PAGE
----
Hertility’s central offering is an at-home hormone and fertility test. There are four stages to the test: a 30 question online assessment, a personalised hormone panel; an at-home blood collection kit; and, finally, a Doctor written report explaining your results. This is where 44% of women receive results that are indicative of a diagnosis. Amongst other services, they will soon offer their ‘Menopause Monit-HER Test’ which is also done from home. As Helen tells me, this is a particularly crucial area for Hertility to privately plug the gaps public health fails to cover: there is five times more research into erectile dysfunction - which affects 19% of men - than into Premenstrual Syndrome, which affects 90% of women. These aren’t nice-to-haves, but crucial tools to empower women to understand their bodies. 

Hertility’s momentum demonstrates that private health companies are a highly necessary part of the ecosystem. But how can their products and services reach everyone; especially those who can’t afford them? Helen explains it’s through companies, suggesting “I think reproductive health benefits are to 2023 what mental health benefits were to 2013”. It’s a given, in other words, that this is an area that companies recognise they need to provide support for. She explains that workplaces need to be aware of and anticipate the hormonal changes that women face: whether it's general menstrual health, preconception, the fertility journey, postnatal health to perimenopause and menopause.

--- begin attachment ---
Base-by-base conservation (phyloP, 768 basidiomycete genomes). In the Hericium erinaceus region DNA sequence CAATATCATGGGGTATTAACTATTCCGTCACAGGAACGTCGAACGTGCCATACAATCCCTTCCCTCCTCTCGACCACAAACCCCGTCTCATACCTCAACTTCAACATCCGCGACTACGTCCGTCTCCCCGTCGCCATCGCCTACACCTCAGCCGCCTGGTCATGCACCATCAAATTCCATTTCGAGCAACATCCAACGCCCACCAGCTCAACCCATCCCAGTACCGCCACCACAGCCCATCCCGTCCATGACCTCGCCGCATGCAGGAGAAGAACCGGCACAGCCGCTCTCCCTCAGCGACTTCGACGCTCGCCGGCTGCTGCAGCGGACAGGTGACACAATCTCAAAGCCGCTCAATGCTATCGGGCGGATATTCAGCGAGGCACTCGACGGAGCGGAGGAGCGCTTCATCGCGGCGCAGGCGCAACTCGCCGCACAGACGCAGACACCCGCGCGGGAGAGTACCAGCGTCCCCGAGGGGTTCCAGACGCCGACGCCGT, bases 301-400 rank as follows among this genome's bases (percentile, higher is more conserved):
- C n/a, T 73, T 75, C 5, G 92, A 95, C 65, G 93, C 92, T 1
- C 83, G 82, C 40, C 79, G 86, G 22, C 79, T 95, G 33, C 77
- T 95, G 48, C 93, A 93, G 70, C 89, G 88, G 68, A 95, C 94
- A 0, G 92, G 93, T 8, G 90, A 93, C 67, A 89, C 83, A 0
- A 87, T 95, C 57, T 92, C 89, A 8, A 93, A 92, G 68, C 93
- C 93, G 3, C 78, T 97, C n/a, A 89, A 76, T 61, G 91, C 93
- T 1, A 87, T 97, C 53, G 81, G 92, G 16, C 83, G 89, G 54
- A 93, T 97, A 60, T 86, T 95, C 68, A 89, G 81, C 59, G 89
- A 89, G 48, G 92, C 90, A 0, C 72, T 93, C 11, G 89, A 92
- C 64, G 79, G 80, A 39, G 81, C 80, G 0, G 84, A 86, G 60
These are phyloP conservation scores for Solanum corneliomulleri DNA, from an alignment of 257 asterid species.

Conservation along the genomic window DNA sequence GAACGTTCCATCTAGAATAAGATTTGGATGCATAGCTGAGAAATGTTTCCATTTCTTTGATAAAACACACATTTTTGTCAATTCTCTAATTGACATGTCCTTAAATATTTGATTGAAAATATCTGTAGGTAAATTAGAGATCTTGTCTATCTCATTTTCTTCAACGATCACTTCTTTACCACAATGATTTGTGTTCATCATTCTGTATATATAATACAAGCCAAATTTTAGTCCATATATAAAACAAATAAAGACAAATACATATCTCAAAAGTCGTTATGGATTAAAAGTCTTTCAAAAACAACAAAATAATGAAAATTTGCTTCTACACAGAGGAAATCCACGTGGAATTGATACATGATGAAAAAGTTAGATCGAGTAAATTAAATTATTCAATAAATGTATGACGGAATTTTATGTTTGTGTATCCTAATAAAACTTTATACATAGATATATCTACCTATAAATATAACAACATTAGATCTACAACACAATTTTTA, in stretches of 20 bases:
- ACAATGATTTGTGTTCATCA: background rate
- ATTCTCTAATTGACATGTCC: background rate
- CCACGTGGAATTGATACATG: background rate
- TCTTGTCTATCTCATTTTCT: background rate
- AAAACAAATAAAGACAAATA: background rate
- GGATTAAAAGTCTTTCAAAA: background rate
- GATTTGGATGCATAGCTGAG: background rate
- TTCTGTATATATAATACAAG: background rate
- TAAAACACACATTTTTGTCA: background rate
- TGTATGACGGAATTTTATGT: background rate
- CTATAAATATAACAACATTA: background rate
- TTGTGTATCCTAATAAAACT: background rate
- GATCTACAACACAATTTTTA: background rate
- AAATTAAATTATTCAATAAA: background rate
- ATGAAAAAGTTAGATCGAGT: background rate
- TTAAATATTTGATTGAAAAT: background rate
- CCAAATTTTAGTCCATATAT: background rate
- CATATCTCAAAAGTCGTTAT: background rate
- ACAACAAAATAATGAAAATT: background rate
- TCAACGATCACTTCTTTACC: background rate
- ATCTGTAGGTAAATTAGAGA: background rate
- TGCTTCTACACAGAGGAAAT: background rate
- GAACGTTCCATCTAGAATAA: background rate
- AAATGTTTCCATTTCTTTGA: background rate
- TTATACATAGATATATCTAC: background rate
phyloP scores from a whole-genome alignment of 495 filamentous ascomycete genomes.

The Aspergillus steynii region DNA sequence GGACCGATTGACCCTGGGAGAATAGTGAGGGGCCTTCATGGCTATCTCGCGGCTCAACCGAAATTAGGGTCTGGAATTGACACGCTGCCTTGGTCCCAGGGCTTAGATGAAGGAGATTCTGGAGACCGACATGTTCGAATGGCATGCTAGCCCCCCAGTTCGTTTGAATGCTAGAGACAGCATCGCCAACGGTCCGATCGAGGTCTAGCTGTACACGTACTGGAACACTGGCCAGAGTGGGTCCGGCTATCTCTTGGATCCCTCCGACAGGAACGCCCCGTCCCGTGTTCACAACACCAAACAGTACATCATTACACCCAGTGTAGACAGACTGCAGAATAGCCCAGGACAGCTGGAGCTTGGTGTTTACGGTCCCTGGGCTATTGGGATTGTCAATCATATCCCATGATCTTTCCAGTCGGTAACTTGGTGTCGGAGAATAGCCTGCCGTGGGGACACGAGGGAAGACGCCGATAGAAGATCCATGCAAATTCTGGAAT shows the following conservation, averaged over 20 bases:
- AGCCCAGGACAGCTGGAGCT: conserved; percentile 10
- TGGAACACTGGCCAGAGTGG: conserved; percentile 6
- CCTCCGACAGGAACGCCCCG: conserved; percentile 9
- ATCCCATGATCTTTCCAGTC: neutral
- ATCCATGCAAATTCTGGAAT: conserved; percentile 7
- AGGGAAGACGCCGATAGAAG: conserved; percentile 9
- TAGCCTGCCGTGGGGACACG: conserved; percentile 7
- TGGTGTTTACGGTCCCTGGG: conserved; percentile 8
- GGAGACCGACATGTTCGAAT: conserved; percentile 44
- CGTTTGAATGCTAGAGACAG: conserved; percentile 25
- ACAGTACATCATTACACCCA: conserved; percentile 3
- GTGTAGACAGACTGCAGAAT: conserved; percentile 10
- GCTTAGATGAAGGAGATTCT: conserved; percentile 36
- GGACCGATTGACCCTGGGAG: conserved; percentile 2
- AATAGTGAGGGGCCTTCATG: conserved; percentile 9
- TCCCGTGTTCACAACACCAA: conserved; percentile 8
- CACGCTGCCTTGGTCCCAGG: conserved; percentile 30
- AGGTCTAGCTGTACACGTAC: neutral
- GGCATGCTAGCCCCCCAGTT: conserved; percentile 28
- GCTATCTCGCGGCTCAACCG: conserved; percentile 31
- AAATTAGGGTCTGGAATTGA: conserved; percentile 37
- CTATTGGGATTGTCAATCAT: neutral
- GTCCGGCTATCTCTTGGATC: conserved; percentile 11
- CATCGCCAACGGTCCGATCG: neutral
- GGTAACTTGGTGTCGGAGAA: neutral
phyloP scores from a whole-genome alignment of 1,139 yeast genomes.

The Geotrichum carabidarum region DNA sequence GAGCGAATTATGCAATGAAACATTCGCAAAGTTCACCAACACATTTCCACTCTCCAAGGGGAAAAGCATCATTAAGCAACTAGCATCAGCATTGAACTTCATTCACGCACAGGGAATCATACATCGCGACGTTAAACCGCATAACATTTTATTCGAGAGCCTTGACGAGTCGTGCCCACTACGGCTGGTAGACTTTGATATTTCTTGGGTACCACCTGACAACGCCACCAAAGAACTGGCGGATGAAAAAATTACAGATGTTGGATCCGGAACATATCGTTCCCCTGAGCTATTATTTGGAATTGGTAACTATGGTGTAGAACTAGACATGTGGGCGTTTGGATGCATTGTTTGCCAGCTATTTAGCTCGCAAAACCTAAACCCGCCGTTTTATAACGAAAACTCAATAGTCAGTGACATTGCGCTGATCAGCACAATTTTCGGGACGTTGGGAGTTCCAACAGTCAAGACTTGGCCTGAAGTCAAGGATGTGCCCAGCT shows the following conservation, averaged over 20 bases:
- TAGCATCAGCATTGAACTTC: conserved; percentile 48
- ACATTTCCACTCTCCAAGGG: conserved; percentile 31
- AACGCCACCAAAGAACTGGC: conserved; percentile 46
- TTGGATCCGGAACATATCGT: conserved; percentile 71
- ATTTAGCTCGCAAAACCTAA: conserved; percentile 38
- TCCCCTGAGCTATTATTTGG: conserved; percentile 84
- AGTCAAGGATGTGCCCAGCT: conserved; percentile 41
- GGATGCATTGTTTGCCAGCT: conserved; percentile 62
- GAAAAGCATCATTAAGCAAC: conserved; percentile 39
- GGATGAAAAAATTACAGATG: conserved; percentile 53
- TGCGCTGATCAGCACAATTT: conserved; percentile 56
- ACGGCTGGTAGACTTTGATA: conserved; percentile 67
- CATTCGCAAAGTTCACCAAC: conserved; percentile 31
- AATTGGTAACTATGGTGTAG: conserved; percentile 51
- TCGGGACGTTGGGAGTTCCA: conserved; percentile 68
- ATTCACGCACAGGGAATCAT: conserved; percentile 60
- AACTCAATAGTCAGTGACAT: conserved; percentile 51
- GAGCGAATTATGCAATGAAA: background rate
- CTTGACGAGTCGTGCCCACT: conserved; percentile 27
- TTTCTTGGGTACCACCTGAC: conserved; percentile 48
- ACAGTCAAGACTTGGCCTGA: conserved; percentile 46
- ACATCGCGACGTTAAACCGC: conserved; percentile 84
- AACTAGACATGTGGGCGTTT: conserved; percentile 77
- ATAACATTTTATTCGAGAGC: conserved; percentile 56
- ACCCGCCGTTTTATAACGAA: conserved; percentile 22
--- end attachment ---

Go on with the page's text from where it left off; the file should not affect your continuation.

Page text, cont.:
“We need to address what we call the elephant in the womb, which is the fact that women have a fundamental desire to have children and will inevitably question their fertility and reproductive health and the fact that we menstruate every single month, and that one in three women will have a reproductive condition”. 

Hertility therefore partners with companies to address these issues. Channel 4 is one of their more high profile partners, with the broadcaster now offering reproductive health and hormone testing to its employees. I saw Helen chair a panel at London Tech Week with the Channel 4 CEO, Dr Alex Mahon and Dame Vivian Hunt of UnitedHealth Group. They candidly discussed how the absence of investment into women's health directly leads to companies struggling with performance. There was an unfortunate irony in that a noticeable number of men left the room as they began their talk. 

As with other health startups like ZOE Health who build a community through their research and products, Hertility launched ‘the Mother of all crowdfunds’ earlier this year to offer this community to invest in the future of their company. Not only did they reach 203% of their target, but Helen tells me they recorded the highest ever proportion of female angel investors from any Crowdcube campaign. Helen is an impressive advocate for female founders and female investors, making abundantly clear to me just how nonsensical the unequal distribution of equity is. She was highlighted in a recent Beahurst report discussing this.  

We finish by looking forwards, where Helen explains Hertility’s ambition is to be the home of women’s health. “As a woman your reproductive health and your overall health are inextricably linked: we are driven by our hormones. These are powerful chemicals that dictate our mood, weight, skin, hair, appetite, metabolism, sleep. There's literally no element of our life that isn't controlled by our hormones”.